With your podcast and your tour and your last docuseries, you’ve been gravitating toward “normal people” not interviewing celebrities. Do you ever wish you could go back to before your celebrity?

I mean, I like my celebrity. It’s the perfect mix. I don’t get harassed––well, I mean I get harassed online but who doesn’t. I can take that like no problem, that’s a day at the beach.

But I think for me I’m just always more compelled––and Dear Chelsea, my podcast, is all about talking to normal people––because I just really wanted to talk to normal people. I like regular people. I like dynamics: sibling dynamics, family dynamics and interpersonal relationships, and I like to be kind of like your big sister or your best friend who’s gonna give you that kick in the ass and tell you to go for it when you’re too scared to make that jump yourself.

I kind of burned myself out on celebrity culture for so many years. I just don’t care. And now we’re in a different time, making fun of celebrities doesn’t end well. We learned that the hard way, just look at poor Britney Spears. We need to let those little kids be little kids and let celebrities just make asses of themselves on their own.

Staying on Britney Spears––do you think you need to cancel people to learn? Do you wish you could go back and not make those mistakes, or were they worth it?

I think mistakes are very fruitful to become the person you’re gonna be. Without those mistakes and without learning there’s no learning curve. You have to learn that something isn’t appropriate and you accept it, and then you apply it.

There’s all these steps to being made aware of a situation and then applying it to the way that you’re gonna act in the world. And then maintaining it. I think everyone has come to grips with the fact that things have gotten really insensitive, and people’s feelings were not being considered.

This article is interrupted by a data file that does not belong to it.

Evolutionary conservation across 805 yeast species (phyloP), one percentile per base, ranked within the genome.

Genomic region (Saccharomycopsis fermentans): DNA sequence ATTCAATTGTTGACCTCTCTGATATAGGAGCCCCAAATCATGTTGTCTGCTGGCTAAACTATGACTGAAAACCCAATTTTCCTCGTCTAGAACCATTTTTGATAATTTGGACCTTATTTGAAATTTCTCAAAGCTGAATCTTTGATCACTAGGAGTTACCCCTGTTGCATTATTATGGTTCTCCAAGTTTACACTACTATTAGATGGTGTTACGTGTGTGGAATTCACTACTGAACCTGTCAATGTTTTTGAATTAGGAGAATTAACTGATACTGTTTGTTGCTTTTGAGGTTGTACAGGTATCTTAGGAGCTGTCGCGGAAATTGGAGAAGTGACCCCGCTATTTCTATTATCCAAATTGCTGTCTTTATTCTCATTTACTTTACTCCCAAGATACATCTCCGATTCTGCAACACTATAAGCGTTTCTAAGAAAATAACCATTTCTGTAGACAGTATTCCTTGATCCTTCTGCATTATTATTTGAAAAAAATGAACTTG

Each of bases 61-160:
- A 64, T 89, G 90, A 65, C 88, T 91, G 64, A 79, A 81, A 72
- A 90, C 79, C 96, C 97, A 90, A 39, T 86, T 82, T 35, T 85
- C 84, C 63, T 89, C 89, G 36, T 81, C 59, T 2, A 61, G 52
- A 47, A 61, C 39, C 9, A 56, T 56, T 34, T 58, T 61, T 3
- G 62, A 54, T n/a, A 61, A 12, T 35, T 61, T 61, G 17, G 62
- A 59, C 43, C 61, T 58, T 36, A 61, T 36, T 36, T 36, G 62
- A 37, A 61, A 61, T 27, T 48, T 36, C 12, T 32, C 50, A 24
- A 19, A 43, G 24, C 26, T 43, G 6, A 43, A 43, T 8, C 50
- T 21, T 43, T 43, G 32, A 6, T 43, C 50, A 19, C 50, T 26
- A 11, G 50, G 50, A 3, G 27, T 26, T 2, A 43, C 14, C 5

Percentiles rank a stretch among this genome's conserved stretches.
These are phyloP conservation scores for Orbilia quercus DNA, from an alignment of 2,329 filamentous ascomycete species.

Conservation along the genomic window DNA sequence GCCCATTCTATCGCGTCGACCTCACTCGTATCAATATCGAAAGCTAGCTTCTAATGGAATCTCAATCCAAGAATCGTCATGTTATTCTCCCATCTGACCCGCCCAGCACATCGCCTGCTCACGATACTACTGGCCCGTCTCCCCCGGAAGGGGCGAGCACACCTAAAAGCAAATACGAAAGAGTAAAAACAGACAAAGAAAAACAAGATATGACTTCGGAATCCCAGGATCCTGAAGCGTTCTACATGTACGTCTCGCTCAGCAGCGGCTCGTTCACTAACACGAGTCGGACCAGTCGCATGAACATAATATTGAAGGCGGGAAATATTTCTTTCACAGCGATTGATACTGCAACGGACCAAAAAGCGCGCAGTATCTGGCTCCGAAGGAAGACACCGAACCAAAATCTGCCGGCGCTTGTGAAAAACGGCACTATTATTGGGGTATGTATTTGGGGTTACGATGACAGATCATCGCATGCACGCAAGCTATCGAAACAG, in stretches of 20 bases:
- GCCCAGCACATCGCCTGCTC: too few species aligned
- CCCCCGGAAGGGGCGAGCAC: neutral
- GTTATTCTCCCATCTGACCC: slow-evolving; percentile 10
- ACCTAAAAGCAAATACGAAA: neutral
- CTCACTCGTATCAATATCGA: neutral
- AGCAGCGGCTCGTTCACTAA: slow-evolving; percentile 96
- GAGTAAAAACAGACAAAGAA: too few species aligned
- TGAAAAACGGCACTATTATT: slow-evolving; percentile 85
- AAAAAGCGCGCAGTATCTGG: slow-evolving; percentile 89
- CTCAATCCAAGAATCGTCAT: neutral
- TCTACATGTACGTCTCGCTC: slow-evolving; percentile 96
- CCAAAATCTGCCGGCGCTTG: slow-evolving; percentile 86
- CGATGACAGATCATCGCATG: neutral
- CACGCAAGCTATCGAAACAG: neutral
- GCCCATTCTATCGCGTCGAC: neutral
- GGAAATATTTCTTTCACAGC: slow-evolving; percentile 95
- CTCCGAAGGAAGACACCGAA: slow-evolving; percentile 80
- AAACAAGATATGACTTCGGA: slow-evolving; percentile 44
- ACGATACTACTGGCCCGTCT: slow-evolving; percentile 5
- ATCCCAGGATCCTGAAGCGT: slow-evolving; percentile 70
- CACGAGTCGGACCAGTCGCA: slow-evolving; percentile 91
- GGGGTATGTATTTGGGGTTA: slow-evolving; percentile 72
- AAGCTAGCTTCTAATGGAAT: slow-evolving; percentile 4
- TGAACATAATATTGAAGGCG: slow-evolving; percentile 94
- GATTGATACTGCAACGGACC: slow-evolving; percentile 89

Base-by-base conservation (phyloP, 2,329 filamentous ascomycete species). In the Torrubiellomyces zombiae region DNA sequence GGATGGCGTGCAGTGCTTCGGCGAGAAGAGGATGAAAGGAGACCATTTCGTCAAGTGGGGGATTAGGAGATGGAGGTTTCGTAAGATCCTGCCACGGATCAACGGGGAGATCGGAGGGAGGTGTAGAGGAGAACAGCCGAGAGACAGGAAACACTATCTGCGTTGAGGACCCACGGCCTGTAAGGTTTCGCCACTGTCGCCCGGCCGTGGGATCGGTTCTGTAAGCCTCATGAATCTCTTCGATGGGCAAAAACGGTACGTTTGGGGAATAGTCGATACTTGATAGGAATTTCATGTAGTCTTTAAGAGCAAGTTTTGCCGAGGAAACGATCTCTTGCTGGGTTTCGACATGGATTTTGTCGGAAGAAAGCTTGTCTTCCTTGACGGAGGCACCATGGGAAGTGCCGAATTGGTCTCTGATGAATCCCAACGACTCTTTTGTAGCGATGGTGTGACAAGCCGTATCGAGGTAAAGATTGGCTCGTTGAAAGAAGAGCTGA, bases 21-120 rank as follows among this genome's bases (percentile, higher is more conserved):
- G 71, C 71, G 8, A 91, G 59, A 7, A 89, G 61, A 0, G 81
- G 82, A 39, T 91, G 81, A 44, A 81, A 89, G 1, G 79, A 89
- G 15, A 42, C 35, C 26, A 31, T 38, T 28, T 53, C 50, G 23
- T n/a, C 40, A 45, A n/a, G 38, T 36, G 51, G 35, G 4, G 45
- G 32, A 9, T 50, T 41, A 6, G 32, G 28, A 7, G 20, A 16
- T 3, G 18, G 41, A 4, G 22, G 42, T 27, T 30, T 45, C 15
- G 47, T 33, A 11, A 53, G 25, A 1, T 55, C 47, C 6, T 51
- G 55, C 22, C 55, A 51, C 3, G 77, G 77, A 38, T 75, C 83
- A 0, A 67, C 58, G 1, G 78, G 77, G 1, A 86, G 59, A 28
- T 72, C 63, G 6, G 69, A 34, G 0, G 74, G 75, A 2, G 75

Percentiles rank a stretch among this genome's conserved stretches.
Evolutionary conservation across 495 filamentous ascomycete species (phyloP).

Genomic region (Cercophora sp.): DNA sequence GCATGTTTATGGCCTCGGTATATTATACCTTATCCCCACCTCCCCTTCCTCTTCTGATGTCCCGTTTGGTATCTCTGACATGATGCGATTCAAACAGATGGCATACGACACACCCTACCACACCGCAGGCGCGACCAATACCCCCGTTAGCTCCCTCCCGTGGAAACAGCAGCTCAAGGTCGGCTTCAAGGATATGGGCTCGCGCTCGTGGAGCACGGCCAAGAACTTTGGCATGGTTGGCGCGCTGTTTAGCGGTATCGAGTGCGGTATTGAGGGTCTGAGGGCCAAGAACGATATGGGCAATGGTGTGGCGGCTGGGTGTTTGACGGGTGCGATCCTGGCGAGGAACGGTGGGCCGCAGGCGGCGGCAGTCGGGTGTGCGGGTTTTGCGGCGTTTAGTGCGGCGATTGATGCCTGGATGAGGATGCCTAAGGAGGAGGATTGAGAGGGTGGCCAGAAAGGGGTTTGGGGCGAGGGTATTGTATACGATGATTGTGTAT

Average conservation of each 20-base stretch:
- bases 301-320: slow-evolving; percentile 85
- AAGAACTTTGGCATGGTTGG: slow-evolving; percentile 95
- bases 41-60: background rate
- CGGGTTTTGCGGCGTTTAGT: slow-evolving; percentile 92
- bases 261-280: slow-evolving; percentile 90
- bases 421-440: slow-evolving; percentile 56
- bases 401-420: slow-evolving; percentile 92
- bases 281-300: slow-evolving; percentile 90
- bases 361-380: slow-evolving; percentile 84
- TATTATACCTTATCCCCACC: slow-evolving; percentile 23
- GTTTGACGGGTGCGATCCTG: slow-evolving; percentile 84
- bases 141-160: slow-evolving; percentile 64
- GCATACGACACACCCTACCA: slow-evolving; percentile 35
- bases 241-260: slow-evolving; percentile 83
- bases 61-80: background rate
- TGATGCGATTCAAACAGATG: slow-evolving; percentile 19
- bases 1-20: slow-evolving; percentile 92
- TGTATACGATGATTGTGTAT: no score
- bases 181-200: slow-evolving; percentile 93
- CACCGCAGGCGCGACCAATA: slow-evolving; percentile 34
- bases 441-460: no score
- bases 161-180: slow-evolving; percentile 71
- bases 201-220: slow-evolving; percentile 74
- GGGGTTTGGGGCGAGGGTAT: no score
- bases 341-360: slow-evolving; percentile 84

Do you think comedy will change—or is changing—with this reckoning? Not only with celebrity culture but also with equality and injustice. Will some comics be left behind?

Yeah, some comics are being left behind. But it’s a new era, I like the challenge of having parameters. I like being told you can’t do this, you can’t say that. Good! I will have to get more clever. And some people will be left behind, but those people were probably too far behind to begin with.

In the past few years your forte has been specials on equality and policy issues, why is it important for you to talk about those things?

I grew up in this world as a white, pretty woman. It was pretty easy to become famous and become a celebrity and a standup comedian that was pretty successful. It was tough work for me at the time, thinking in the narrow scope of my purview, but when you look at the larger scope of things like, wow, I had every advantage in the world to make my dreams come true.

And what is it like for someone who doesn’t have every advantage, and what are you gonna do about it?

Watch interview here